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NIH Record  
Vol. LXV, No. 8
  April 12, 2013
 Features
Google, Bing Experts Tell How to Optimize Web Searches
Hopkins’ Lorsch To Lead NIGMS
NEI ‘Audacious Goals’
Meeting Shapes Future of Vision Research
Stokes’ Portrait Unveiled at Bldg. 50 Ceremony
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Any ‘Discovery…a Little Bit of Poetry’
Pulitzer-Winning Poet Dove Gives Rall Cultural Lecture

Poet Rita Dove responds to audience questions at the 2013 Rall Cultural Lecture in Masur Auditorium, as NIH director Dr. Francis Collins observes.

Poet Rita Dove responds to audience questions at the 2013 Rall Cultural Lecture in Masur Auditorium, as NIH director Dr. Francis Collins observes.

A mixed-race violin prodigy, a self-proclaimed “African prince” and Beethoven (yes, the Beethoven). That unlikely trio provides much of the fascinating storyline in poet Rita Dove’s latest book, Sonata Mulattica. The Pulitzer-winning former U.S. poet laureate offered NIH’ers tantalizing tidbits from her work on Mar. 13 at the 2013 J. Edward Rall Cultural Lecture.

“We need—all of us—to be pushed out of our comfort zones every once in a while,” said Dove, beginning her talk after having lunch with postdocs and touring the Children’s Inn and a pediatric unit of the Clinical Center. “That’s why I send my poetry students to science and math—kicking and screaming—and they come back enriched. I think we’re all perpetual students. It’s when our minds are open to something new—and sometimes a little frightening—that the old-and-familiar gets refreshed and energized.”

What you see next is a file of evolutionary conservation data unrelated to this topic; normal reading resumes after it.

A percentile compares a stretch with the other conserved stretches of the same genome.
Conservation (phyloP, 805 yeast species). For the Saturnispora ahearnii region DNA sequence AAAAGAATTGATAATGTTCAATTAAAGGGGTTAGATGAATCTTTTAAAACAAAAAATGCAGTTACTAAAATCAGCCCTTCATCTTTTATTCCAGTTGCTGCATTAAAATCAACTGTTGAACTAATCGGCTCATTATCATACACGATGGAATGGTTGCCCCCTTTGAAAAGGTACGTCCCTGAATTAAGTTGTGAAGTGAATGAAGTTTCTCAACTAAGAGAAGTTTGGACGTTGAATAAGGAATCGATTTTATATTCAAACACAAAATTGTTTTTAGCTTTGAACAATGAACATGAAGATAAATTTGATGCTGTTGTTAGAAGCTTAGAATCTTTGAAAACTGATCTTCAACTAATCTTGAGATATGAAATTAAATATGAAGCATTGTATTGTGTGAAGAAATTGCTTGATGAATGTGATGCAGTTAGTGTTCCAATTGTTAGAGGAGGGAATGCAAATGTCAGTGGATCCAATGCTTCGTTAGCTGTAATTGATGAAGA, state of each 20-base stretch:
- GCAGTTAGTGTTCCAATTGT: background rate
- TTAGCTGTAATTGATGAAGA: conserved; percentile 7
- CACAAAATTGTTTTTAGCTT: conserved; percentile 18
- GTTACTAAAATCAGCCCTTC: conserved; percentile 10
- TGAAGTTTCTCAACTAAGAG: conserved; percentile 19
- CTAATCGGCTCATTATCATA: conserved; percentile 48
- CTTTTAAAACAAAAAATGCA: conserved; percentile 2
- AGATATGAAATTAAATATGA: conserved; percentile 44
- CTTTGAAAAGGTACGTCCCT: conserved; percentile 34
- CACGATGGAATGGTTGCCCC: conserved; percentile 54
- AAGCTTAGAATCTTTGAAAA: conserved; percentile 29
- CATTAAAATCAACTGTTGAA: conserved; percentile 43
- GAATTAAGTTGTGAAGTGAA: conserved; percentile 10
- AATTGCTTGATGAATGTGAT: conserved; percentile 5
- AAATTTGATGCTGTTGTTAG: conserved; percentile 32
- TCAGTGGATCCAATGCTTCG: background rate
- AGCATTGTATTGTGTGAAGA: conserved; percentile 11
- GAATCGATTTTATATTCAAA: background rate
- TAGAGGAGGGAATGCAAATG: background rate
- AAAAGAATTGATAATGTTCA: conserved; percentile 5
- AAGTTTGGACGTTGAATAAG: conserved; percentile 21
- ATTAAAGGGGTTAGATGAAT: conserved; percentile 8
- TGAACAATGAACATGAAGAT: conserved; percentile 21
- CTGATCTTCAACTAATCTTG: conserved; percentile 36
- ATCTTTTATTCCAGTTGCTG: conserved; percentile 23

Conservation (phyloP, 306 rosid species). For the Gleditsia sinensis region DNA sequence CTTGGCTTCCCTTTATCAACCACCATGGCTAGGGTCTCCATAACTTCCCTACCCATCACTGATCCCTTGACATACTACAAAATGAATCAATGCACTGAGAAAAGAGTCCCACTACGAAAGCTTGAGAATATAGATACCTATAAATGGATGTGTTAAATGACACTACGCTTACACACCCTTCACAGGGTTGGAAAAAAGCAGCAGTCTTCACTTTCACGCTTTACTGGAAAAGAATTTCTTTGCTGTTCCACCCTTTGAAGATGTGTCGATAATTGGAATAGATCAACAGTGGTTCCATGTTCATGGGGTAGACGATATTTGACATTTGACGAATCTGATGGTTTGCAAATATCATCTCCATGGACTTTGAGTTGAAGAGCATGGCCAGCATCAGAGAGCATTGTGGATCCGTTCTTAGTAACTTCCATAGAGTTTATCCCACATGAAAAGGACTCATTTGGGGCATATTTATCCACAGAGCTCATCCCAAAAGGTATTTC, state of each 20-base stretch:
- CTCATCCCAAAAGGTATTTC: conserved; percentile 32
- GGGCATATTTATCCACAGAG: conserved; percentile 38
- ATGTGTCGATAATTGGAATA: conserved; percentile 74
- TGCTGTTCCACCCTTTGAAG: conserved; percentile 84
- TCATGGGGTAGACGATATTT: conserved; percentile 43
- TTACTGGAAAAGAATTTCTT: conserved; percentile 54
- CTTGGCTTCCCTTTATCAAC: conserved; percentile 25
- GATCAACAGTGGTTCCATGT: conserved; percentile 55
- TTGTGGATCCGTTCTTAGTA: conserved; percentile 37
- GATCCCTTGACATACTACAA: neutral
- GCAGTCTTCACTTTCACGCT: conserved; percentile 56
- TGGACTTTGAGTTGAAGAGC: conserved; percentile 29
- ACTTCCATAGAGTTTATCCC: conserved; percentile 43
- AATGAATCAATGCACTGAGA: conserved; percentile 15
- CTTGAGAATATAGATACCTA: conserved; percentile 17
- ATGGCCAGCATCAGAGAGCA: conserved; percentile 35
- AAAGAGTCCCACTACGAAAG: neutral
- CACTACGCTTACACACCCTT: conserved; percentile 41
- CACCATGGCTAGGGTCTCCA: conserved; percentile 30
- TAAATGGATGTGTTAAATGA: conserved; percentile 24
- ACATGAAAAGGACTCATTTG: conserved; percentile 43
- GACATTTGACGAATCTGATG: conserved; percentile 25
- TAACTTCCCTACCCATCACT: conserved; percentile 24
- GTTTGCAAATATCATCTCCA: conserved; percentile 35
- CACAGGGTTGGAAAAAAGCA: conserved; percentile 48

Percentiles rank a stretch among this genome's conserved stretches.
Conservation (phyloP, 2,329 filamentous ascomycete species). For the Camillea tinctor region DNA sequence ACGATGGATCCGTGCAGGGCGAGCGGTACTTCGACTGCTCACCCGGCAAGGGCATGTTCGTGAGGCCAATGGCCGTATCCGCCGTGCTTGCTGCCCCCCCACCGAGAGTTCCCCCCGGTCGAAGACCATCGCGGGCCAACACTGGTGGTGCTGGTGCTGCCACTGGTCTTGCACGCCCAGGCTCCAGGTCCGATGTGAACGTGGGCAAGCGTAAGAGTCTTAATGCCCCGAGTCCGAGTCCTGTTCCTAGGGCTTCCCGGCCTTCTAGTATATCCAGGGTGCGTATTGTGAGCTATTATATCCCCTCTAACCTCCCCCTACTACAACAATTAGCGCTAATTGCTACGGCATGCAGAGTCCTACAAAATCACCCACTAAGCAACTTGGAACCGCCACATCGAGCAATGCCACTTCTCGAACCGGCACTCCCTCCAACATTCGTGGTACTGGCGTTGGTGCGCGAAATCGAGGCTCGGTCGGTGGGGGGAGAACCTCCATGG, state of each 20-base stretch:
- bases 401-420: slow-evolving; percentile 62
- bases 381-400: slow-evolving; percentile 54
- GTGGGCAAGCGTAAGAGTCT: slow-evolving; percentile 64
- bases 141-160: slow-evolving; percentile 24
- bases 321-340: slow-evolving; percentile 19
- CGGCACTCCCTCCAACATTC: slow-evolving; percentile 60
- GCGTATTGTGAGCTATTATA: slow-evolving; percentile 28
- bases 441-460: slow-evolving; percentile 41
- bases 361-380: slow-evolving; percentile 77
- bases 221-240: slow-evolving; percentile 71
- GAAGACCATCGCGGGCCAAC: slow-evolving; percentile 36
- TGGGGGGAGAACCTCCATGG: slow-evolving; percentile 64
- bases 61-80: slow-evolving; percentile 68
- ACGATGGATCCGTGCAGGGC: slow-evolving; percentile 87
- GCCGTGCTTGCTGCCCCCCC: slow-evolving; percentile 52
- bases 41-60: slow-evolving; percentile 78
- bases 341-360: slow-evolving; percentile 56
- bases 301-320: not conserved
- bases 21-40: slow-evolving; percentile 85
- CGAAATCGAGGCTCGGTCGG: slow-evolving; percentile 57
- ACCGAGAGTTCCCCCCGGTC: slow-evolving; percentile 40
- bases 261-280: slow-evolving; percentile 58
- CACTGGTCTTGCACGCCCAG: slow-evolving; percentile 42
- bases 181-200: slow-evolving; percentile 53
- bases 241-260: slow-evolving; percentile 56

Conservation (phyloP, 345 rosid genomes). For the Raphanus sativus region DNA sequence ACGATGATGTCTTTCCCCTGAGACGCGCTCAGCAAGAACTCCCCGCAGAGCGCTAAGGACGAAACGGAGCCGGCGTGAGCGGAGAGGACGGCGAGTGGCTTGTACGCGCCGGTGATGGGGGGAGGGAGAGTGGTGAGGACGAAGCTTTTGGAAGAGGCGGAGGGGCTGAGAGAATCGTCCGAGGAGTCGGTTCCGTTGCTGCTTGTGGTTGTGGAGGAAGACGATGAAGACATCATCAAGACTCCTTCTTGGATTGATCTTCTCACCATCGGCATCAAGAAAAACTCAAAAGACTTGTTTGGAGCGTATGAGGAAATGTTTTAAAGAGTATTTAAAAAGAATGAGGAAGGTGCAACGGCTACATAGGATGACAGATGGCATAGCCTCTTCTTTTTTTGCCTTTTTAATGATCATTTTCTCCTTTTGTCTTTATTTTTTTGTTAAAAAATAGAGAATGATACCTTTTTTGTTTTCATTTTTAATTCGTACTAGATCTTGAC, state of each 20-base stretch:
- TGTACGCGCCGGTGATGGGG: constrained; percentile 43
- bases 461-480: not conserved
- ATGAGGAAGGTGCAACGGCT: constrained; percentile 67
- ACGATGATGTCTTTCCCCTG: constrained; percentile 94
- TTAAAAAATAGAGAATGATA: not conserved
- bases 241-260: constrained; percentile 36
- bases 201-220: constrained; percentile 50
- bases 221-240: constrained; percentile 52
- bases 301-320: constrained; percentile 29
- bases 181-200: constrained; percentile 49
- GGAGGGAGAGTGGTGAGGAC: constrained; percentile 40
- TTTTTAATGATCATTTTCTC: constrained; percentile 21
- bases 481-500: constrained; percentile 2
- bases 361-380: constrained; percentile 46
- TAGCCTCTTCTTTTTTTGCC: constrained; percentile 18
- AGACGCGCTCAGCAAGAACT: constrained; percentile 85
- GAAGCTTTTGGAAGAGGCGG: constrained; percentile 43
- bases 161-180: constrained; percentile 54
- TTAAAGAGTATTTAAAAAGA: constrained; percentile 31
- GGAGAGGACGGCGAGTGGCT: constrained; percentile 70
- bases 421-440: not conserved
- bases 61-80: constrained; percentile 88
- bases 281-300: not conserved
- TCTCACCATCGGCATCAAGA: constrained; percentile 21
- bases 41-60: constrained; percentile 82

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Barabási Presents Advances in Network Medicine

Dr. Albert-László Barabási

Dr. Albert-László Barabási

Physicist Albert-László Barabási’s network theory merges with a fundamental need of researchers and clinicians.

Since the mapping of the human genome, the amount and structure of the data we’re getting means we have to think differently about biological systems and disease pathologies.

Enter the human diseasome. This is all the diseases of an individual or group, viewed as a whole, with special focus on genetic features.

Like its cousins genome, proteome and metabolome, the diseasome (disease + ome) is a totality, a whole field of study and a new approach. And like 17th-century explorers circumnavigating the globe, we have only a partial map, which we revise as we sail.
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